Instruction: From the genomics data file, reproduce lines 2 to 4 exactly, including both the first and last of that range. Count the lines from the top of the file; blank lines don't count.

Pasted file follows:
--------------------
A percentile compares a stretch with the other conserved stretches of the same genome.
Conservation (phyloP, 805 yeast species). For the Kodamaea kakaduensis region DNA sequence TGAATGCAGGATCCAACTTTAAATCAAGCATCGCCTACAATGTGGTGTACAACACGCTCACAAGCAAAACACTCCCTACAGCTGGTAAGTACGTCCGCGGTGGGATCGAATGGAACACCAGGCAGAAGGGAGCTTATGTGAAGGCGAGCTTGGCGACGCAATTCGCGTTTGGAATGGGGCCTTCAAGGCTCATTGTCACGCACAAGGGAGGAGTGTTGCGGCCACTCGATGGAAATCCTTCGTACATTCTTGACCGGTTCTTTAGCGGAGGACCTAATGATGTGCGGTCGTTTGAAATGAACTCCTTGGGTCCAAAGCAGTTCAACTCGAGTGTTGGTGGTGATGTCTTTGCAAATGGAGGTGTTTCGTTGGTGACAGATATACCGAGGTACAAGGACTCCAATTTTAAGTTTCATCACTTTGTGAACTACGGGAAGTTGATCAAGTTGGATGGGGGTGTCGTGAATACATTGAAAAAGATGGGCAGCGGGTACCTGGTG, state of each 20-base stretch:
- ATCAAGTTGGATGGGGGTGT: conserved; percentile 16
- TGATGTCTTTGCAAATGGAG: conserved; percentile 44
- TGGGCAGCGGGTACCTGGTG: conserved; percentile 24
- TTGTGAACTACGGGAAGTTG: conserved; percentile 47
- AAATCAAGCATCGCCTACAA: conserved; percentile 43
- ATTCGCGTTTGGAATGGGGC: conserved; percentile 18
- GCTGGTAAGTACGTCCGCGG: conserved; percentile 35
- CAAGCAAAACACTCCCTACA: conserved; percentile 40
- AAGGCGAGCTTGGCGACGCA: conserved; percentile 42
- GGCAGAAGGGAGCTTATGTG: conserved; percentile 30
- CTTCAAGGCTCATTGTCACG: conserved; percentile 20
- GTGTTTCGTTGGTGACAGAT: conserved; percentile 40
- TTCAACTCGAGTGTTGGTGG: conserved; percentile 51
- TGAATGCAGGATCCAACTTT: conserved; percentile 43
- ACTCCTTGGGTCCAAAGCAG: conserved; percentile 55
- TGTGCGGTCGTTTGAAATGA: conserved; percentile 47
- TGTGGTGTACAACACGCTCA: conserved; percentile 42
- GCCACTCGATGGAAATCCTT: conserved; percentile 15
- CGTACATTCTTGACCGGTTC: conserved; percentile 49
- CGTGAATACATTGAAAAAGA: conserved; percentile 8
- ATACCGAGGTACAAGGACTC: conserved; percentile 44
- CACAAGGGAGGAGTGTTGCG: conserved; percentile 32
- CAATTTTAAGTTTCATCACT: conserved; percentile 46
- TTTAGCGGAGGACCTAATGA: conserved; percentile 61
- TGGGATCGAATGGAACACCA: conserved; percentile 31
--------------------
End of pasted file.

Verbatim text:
Conservation (phyloP, 805 yeast species). For the Kodamaea kakaduensis region DNA sequence TGAATGCAGGATCCAACTTTAAATCAAGCATCGCCTACAATGTGGTGTACAACACGCTCACAAGCAAAACACTCCCTACAGCTGGTAAGTACGTCCGCGGTGGGATCGAATGGAACACCAGGCAGAAGGGAGCTTATGTGAAGGCGAGCTTGGCGACGCAATTCGCGTTTGGAATGGGGCCTTCAAGGCTCATTGTCACGCACAAGGGAGGAGTGTTGCGGCCACTCGATGGAAATCCTTCGTACATTCTTGACCGGTTCTTTAGCGGAGGACCTAATGATGTGCGGTCGTTTGAAATGAACTCCTTGGGTCCAAAGCAGTTCAACTCGAGTGTTGGTGGTGATGTCTTTGCAAATGGAGGTGTTTCGTTGGTGACAGATATACCGAGGTACAAGGACTCCAATTTTAAGTTTCATCACTTTGTGAACTACGGGAAGTTGATCAAGTTGGATGGGGGTGTCGTGAATACATTGAAAAAGATGGGCAGCGGGTACCTGGTG, state of each 20-base stretch:
- ATCAAGTTGGATGGGGGTGT: conserved; percentile 16
- TGATGTCTTTGCAAATGGAG: conserved; percentile 44